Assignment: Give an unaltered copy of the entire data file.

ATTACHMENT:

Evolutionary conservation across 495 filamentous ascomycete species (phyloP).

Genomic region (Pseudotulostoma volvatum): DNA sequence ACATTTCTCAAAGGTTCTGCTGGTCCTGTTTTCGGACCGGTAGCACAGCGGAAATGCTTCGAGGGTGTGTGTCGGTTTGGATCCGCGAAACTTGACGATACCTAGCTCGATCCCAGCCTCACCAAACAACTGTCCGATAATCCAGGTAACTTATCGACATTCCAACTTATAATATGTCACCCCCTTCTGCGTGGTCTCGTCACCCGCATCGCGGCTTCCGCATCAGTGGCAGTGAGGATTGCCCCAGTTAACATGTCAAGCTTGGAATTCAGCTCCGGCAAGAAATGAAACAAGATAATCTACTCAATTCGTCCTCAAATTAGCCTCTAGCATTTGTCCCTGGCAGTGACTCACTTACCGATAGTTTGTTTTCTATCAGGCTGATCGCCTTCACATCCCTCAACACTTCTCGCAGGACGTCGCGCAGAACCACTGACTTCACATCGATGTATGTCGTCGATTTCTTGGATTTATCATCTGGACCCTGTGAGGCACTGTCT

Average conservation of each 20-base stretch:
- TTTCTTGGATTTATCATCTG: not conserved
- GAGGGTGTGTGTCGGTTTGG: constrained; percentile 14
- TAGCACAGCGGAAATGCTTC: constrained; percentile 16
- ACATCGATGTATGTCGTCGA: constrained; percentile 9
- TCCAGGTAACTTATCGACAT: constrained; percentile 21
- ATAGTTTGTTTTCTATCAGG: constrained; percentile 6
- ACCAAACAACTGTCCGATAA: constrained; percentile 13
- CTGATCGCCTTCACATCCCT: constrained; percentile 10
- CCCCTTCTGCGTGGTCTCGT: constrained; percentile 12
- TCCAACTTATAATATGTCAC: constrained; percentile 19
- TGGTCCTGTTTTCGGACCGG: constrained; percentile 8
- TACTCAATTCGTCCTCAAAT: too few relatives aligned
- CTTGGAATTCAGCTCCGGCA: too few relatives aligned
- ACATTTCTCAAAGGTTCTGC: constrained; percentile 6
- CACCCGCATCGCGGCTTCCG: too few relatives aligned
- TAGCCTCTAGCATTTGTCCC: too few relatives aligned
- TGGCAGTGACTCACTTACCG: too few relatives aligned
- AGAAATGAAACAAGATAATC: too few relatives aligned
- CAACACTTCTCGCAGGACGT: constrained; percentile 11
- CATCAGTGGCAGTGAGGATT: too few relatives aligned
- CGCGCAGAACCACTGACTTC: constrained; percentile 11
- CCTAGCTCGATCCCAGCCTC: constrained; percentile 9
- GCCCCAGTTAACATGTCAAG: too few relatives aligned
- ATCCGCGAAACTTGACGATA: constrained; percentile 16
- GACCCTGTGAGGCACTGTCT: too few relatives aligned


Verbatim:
Evolutionary conservation across 495 filamentous ascomycete species (phyloP).

Genomic region (Pseudotulostoma volvatum): DNA sequence ACATTTCTCAAAGGTTCTGCTGGTCCTGTTTTCGGACCGGTAGCACAGCGGAAATGCTTCGAGGGTGTGTGTCGGTTTGGATCCGCGAAACTTGACGATACCTAGCTCGATCCCAGCCTCACCAAACAACTGTCCGATAATCCAGGTAACTTATCGACATTCCAACTTATAATATGTCACCCCCTTCTGCGTGGTCTCGTCACCCGCATCGCGGCTTCCGCATCAGTGGCAGTGAGGATTGCCCCAGTTAACATGTCAAGCTTGGAATTCAGCTCCGGCAAGAAATGAAACAAGATAATCTACTCAATTCGTCCTCAAATTAGCCTCTAGCATTTGTCCCTGGCAGTGACTCACTTACCGATAGTTTGTTTTCTATCAGGCTGATCGCCTTCACATCCCTCAACACTTCTCGCAGGACGTCGCGCAGAACCACTGACTTCACATCGATGTATGTCGTCGATTTCTTGGATTTATCATCTGGACCCTGTGAGGCACTGTCT

Average conservation of each 20-base stretch:
- TTTCTTGGATTTATCATCTG: not conserved
- GAGGGTGTGTGTCGGTTTGG: constrained; percentile 14
- TAGCACAGCGGAAATGCTTC: constrained; percentile 16
- ACATCGATGTATGTCGTCGA: constrained; percentile 9
- TCCAGGTAACTTATCGACAT: constrained; percentile 21
- ATAGTTTGTTTTCTATCAGG: constrained; percentile 6
- ACCAAACAACTGTCCGATAA: constrained; percentile 13
- CTGATCGCCTTCACATCCCT: constrained; percentile 10
- CCCCTTCTGCGTGGTCTCGT: constrained; percentile 12
- TCCAACTTATAATATGTCAC: constrained; percentile 19
- TGGTCCTGTTTTCGGACCGG: constrained; percentile 8
- TACTCAATTCGTCCTCAAAT: too few relatives aligned
- CTTGGAATTCAGCTCCGGCA: too few relatives aligned
- ACATTTCTCAAAGGTTCTGC: constrained; percentile 6
- CACCCGCATCGCGGCTTCCG: too few relatives aligned
- TAGCCTCTAGCATTTGTCCC: too few relatives aligned
- TGGCAGTGACTCACTTACCG: too few relatives aligned
- AGAAATGAAACAAGATAATC: too few relatives aligned
- CAACACTTCTCGCAGGACGT: constrained; percentile 11
- CATCAGTGGCAGTGAGGATT: too few relatives aligned
- CGCGCAGAACCACTGACTTC: constrained; percentile 11
- CCTAGCTCGATCCCAGCCTC: constrained; percentile 9
- GCCCCAGTTAACATGTCAAG: too few relatives aligned
- ATCCGCGAAACTTGACGATA: constrained; percentile 16
- GACCCTGTGAGGCACTGTCT: too few relatives aligned